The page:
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The Changing Face of Digital Assets

June 8, 2020
In the decade since digital assets emerged, the asset class has undergone a wholescale evolution and is now primed for material institutional engagement.

The digital asset industry now carries a total market capitalization of $253B[1], and as the market continues to mature, with more robust and regulatory compliant infrastructure, institutional investor interest has been growing. Industry research indicates that interest in cryptocurrency trading by institutional investors is significant with nearly half (47% of survey participants) interested in digital assets as an investment.[2]

Digital assets in times of uncertainty

These findings could not be more germane than at the present moment, when macroeconomic uncertainty has necessitated record levels of quantitative easing across the world, testing investor confidence in the central bank and currency system. In this environment, capital preservation is king for investors seeking new ways to allocate within their portfolios. Indeed, after an initial plunge at the outset of global COVID-19 shocks, bitcoin (BTC) has stabilized and has been following trading patterns much like a store-of-value asset, signaling investor confidence in its ability to weather the storm.

Investor attitudes are changing

In the early years of digital asset trading, BTC was one of the first digital currencies and often associated with price collapses and low industry transparency, which challenged the reputation of digital assets. Negative perceptions were compounded by hacking, theft and fund misappropriation scandals, such as those which plagued the Mt. Gox exchange as a result of poor governance and insufficient regulation.

Attitudes are changing however, a State Street study showed that 38% of their clients intended to increase their allocation of digital assets in 2020 and that 45% say the tokenization of traditional assets will be a massive disruption to the market within the next five years.[3] Furthermore, a 2019 McKinsey report[4] purports that this early skepticism around digital assets and by association, distributed ledger technology, has likely prevented banks from saving as much as $14 billion a year through the application of blockchain to address issues such as cross-border payments, client on-boarding and fraud detection.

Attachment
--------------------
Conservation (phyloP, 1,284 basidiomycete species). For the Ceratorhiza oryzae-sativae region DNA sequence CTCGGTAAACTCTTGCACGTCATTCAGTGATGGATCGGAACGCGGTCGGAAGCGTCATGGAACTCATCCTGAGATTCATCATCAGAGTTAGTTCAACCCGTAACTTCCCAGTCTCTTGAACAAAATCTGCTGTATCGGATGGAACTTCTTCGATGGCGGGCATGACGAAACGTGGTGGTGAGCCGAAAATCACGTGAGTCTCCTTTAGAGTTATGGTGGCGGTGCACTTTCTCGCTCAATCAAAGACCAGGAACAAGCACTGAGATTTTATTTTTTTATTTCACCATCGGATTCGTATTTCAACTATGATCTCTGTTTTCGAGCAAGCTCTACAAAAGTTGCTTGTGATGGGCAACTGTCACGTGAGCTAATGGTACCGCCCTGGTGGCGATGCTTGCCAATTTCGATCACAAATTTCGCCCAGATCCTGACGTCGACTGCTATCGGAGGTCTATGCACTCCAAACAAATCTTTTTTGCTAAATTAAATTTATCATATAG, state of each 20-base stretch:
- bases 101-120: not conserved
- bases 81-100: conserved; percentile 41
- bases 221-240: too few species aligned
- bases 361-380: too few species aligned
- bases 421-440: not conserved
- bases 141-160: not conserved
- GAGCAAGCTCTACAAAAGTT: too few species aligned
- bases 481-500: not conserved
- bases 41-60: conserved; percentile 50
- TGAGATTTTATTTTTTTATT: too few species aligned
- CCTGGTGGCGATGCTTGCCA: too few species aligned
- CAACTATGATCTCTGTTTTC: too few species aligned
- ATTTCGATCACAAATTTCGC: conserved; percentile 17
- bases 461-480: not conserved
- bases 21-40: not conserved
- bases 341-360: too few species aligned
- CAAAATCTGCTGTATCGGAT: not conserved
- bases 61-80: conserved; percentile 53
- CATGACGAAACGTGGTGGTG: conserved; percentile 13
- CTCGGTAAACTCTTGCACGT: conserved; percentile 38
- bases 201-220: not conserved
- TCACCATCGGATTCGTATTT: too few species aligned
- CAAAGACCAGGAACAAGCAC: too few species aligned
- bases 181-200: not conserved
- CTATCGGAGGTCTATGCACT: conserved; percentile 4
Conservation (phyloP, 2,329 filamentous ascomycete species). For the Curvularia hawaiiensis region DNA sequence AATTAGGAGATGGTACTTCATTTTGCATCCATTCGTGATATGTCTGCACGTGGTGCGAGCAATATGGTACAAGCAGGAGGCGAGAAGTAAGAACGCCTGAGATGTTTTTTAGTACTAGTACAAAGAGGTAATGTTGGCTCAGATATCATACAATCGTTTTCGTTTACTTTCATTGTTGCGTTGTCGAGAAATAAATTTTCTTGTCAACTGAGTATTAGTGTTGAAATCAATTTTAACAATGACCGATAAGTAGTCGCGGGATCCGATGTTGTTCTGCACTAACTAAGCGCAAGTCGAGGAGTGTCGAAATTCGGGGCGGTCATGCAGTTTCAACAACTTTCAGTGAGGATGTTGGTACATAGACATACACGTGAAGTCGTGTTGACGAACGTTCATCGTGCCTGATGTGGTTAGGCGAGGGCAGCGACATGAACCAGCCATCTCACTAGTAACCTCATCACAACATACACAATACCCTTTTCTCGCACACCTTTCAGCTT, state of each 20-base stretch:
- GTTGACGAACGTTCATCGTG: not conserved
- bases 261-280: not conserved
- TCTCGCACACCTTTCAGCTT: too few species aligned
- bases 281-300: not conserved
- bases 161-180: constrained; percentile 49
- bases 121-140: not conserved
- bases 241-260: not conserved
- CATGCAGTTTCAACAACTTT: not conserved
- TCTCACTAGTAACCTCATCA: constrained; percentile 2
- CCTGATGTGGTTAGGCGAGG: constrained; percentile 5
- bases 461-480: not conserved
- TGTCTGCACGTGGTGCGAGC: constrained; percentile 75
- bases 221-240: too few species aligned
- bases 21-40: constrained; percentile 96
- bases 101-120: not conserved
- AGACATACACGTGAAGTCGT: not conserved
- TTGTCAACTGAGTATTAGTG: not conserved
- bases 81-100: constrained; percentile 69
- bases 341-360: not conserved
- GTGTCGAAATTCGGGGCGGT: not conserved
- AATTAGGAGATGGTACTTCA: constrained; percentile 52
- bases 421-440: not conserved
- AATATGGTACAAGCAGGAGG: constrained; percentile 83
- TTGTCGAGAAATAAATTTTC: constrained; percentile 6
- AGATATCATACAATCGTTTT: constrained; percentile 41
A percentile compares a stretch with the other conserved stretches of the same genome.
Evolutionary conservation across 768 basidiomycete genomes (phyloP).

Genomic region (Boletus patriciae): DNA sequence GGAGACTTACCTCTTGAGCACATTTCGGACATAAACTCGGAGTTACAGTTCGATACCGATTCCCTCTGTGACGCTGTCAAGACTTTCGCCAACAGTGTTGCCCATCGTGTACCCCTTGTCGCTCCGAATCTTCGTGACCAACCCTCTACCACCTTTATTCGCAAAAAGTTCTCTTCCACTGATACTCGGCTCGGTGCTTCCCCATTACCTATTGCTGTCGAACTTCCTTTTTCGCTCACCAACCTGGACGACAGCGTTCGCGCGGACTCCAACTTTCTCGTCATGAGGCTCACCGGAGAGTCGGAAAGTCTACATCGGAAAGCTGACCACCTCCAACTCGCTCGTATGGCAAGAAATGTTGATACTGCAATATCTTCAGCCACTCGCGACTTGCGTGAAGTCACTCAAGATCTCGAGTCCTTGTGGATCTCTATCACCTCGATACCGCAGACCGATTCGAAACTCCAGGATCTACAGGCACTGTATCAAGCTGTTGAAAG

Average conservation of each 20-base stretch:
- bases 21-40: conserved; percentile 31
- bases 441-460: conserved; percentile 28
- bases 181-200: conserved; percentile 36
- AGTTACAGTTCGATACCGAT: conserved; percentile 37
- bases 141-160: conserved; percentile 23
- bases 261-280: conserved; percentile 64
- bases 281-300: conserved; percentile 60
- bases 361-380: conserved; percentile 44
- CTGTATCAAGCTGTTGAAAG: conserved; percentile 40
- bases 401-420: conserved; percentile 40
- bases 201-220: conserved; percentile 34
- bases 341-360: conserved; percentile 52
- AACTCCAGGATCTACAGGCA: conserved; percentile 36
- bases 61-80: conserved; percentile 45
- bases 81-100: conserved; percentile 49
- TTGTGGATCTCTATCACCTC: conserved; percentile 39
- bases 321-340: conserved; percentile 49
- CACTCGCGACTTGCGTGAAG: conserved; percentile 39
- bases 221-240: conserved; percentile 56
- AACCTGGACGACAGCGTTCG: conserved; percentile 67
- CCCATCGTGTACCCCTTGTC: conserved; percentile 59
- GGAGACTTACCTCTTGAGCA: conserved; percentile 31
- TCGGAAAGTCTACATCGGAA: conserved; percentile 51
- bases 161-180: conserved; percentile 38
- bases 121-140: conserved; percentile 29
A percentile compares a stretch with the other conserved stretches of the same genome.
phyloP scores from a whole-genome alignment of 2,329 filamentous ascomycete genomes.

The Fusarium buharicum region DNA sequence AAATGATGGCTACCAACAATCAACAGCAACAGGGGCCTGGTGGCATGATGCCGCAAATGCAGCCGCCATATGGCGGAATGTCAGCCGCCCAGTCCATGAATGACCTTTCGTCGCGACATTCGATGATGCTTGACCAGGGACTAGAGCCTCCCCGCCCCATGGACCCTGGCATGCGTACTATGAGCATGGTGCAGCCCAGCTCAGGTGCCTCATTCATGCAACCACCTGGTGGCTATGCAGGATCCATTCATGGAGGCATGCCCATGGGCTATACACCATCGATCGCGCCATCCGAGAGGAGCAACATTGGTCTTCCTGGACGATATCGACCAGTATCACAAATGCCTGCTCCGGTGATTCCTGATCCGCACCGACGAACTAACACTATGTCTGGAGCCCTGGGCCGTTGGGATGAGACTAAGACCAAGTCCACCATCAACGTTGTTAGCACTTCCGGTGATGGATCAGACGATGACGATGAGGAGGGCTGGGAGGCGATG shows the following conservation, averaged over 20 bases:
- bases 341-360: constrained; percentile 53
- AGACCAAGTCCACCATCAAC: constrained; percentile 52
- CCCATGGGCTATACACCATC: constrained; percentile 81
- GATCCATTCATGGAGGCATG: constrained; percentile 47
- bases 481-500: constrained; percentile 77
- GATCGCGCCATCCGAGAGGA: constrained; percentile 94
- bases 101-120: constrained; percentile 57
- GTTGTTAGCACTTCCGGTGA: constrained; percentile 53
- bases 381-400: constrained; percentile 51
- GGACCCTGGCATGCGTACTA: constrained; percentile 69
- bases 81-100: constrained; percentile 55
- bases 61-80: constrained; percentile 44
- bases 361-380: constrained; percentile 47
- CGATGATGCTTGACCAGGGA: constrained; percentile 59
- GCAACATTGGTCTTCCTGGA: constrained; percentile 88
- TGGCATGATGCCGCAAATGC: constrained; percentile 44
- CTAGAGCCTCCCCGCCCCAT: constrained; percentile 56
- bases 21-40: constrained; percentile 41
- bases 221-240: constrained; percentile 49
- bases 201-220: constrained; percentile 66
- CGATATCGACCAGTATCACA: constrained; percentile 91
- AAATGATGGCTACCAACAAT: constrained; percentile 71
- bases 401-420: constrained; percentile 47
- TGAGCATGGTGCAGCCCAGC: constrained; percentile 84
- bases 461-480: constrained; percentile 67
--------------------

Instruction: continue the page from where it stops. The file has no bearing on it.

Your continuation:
Improved regulatory oversight and infrastructure

The digital asset industry has come a long way from its early days. Several infrastructural improvements, such as the introduction of custody solutions and multi-signature wallets, have enhanced confidence and trust in the secure handling and safeguarding of digital asset investments.

Most importantly, the past two years have brought much regulatory clarity and standards unification, with regulators in major jurisdictions providing guidance on how they view the asset class. International task forces have also issued sensible conduct and oversight recommendations. For example, The Financial Action Task Force’s (FATF) Recommendations for Virtual Assets and Virtual Asset Service Providers, which included the so-called ‘travel rule’ requirements and the 5th Anti-Money Laundering Directive (5AMLD 2018) both of which have further legitimized the asset class and have been pivotal in shifting attitudes.

Growing institutional participation in digital assets